Small Area Labour Markets - Methodology

Jobs and Skills Australia produces quarterly Small Area Labour Markets (SALM) estimates of unemployment and the unemployment rate at the Statistical Area Level 2 (SA2) and Local Government Area (LGA) level - for more information on what SA2s and LGAs are, see the geography section below.

This page outlines the methodology used to produce the SALM estimates. The latest SALM data are available from the main Small Area Labour Markets page.


Overview

Small Area Labour Markets (SALM) presents estimates based on the Structure Preserving Estimation (SPREE) methodology.

The purpose of SPREE is to produce small area unemployment, unemployment rate and labour force estimates that reflect the regional disparities of the Centrelink data, while being consistent with ABS Labour Force Survey estimates.

Given the level of disaggregation involved, the small area figures produced by SPREE are smoothed (i.e., averaged) over four quarters, to dampen the variability inherent in the small area estimates.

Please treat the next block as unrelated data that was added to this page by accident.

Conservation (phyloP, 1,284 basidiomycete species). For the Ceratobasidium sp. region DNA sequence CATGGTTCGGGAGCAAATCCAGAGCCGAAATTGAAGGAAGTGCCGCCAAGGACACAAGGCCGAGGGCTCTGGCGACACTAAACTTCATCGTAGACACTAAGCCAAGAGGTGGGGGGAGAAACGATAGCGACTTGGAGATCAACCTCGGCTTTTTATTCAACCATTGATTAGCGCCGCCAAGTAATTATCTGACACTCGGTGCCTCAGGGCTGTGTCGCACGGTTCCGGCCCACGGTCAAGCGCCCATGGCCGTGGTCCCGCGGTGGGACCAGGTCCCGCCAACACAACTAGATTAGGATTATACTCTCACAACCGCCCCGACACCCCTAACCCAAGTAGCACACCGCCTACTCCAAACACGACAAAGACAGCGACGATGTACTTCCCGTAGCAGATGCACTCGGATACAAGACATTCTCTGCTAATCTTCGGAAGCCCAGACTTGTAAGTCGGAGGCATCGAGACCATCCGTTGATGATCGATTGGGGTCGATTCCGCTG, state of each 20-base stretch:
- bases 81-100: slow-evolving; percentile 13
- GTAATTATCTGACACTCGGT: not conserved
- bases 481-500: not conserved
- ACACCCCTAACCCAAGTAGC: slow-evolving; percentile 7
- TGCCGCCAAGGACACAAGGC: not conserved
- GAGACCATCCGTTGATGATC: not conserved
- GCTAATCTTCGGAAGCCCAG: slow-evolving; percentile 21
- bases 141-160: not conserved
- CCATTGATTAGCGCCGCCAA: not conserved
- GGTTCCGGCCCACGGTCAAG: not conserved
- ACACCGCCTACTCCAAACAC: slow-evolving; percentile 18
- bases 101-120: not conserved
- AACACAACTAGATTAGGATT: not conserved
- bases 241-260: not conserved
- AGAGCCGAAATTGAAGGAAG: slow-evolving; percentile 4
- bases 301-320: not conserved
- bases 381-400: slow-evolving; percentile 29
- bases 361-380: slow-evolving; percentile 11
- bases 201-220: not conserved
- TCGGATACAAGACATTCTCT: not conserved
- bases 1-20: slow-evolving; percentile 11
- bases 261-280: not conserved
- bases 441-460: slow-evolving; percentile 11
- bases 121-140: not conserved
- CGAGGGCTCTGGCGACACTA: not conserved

Source data

Three primary data sources are used to produce the SA2 and LGA estimates in SALM:

  1. Current recipients of Youth Allowance (other), and current recipients of Newstart Allowance or JobSeeker Payment who are not on a zero rate of payment, by SA2.
  2. ABS Labour Force Survey data by ABS Statistical Area Level 4 (SA4).
  3. Participation rate data at the SA2 level from the Census of Population and Housing. The latest SALM estimates use 2016 Census data. Estimates prior to the March quarter 2014 use 2011 Census benchmarks.

How SALM estimates are produced

Estimating unemployment

SALM produces unemployment estimates using an iterative process.

  • Step one apportions ABS unemployment at the SA4 level across each of the SA2s within that region based on the distribution of Centrelink JobSeeker/Newstart and Youth Allowance (other) beneficiaries at the SA2 level by sex.
  • Step two benchmarks the estimates produced in step one to ABS unemployment estimates by age, sex and marital status at the Greater Capital City Statistical Area (GCCSA) level.